Hard work, dedication and persistence - Indira Miller balances academics and community service
Indira Miller's interest in a nursing career dates back to when she broke her left fibula in two different places playing soccer at the age of five, while living on the island of Okinawa, Japan. Doctors told her she needed surgery and might not ever play soccer or any other sport again due to the severity of her injury. But a nurse made a suggestion that changed her outlook.
"The nurse taking care of me heard of a new type of cast treatment plan in Hawaii that was a good alternative to surgery," she says. "She first opened my eyes to a future in nursing."
Miller and her family traveled to Hawaii for the cast fitting and returned back to Okinawa, Japan. After her father finished his tour of duty on Okinawa, the family returned to Jacksonville, N.C. in May 2003. There she was able to start physical therapy and continue when the family moved again to Virginia Beach, where they now call home.
"The cast treatment worked well and I was able to play sports again with a brace within a year," she says, noting that eventually she was able to play without a brace.
After graduating from Ocean Lakes High School in Virginia Beach, Miller decided to pursue her interest in nursing. She applied to VCU with the goal of enrolling in the nursing program.
"It is the best nursing school in Virginia," says Miller. "The school has a long history of developing great well rounded nurses and successful NCLEX passing rates. "
Now in her second semester as a traditional B.S. student, Miller is already showing promise as a well-rounded future nurse. She carries a 3.9 G.P.A. and was recently selected to receive the VCU Board of Visitors Scholarship in recognition of her outstanding academic achievements and service to the University and the community. The one-year award is equal to in-state tuition and fees.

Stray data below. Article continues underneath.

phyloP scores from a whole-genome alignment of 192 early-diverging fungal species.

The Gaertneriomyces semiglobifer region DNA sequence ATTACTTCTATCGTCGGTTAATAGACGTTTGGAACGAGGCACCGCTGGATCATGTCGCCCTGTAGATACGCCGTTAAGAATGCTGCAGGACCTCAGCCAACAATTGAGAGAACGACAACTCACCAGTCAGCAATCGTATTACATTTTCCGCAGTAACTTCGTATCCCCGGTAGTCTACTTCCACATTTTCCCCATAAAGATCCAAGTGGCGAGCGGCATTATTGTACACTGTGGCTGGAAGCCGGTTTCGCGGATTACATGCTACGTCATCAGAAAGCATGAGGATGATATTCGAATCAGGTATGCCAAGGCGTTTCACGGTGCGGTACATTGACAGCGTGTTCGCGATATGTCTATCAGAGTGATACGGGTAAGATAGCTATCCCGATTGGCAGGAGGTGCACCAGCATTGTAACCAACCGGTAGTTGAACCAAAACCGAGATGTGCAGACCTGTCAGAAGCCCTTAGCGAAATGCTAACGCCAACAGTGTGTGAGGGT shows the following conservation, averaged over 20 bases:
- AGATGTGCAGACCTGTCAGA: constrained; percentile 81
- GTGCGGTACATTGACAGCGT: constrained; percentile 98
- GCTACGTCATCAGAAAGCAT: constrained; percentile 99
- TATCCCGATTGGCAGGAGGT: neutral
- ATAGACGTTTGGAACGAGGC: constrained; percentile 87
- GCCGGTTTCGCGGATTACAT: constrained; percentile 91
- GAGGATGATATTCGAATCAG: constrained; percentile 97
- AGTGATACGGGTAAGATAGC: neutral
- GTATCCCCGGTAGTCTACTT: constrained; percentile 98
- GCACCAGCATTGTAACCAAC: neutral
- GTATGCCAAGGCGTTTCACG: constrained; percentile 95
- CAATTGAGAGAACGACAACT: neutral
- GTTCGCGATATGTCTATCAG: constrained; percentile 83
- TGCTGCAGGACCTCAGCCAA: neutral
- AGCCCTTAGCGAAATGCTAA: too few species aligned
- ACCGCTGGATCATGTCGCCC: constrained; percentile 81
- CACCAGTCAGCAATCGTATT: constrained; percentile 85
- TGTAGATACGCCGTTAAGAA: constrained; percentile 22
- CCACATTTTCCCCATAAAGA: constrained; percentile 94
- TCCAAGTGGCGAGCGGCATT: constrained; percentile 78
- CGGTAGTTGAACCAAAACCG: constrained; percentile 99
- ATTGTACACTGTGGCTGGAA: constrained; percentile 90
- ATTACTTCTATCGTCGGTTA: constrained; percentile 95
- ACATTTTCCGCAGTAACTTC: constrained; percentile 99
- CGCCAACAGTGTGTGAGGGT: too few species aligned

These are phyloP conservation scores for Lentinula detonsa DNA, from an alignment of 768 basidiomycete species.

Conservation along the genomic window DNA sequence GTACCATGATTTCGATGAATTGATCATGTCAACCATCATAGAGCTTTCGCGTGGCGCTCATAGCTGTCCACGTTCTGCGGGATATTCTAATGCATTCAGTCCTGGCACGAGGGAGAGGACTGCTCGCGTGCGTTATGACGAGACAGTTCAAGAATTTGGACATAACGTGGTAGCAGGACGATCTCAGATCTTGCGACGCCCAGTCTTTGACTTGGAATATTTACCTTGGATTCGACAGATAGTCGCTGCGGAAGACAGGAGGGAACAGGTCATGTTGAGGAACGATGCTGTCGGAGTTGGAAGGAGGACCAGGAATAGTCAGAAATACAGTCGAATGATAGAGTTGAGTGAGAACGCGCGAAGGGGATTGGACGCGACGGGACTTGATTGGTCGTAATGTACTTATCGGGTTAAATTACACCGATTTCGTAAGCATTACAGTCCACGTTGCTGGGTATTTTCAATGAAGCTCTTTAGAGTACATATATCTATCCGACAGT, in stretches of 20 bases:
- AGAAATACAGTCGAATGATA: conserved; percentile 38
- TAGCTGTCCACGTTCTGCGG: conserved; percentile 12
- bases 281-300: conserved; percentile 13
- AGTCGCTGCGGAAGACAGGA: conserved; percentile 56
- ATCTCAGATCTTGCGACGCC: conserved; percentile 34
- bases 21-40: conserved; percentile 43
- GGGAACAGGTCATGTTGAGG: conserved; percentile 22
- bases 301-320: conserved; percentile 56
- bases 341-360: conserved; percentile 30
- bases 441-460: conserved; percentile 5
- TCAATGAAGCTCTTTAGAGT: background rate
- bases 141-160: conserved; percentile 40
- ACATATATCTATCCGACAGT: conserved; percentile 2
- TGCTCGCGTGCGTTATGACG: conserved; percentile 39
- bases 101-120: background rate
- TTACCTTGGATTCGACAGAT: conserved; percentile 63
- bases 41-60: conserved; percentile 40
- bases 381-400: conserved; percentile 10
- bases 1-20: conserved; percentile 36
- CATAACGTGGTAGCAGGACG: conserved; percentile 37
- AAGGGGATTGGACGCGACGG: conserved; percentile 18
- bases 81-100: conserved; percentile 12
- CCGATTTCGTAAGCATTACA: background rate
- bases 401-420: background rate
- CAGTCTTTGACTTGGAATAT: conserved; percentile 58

"This is a big weight lifted off my shoulders," Miller says.
Her university service includes being active in the Student Government Association on the Monroe Park Campus and serving as a secretary for Nursing Students Without Borders, where she also helps pre-nursing students with the application process and mentoring. In addition, Miller volunteers at the VCU Medical Center's NICU, teaching parents and guests proper hand hygiene and entertaining siblings.
The nursing sophomore has also made a memorable impact in class, says Susan Lindner, M.S.N., RNC-OB, clinical assistant professor, who taught Miller in the Health Assessment course last fall.
"On the first day of class, she stayed after class and waited to introduce herself to me and her dreams of becoming a nurse," Lindner says. "After that she always arrived for class prepared, asked very thoughtful questions and collaborated with her peers."
"I could see that she has the potential to not only be an excellent nurse, but also advance the science of nursing and impact patient lives," Lindner added.
Outside of her classes and involvement in student organizations, Miller has been involved in community outreach activities that include feeding the homeless, packaging food, helping to administer health screenings (blood pressure, blood glucose testing, A1C, health education) and much more. She says she learned of these various outreach activities through being a member of Emerging Healthcare Leaders, Health Occupation Students of America and the National Society of Collegiate Scholars.
"The warm feeling I get inside from helping someone in addition to happy smiles and faces is what motivates me to be so involved in student activities and volunteer in many community service events," Miller says.
Miller is also a student ambassador for the School of Nursing, where she gives school tours and assists with activities in the Clinical Learning Center. After graduation, she hopes to work in a neonatal intensive care unit and return to school to become a nurse practitioner.
Until then, she follows advice that she offers to prospective nursing students -- "anything you put your mind to can be achieved, especially through hard work, dedication and persistence."
"Keep your head held high and engines running -- there is light at the end of the tunnel," she says. "The reward of being a nurse and helping others is worth the hard work."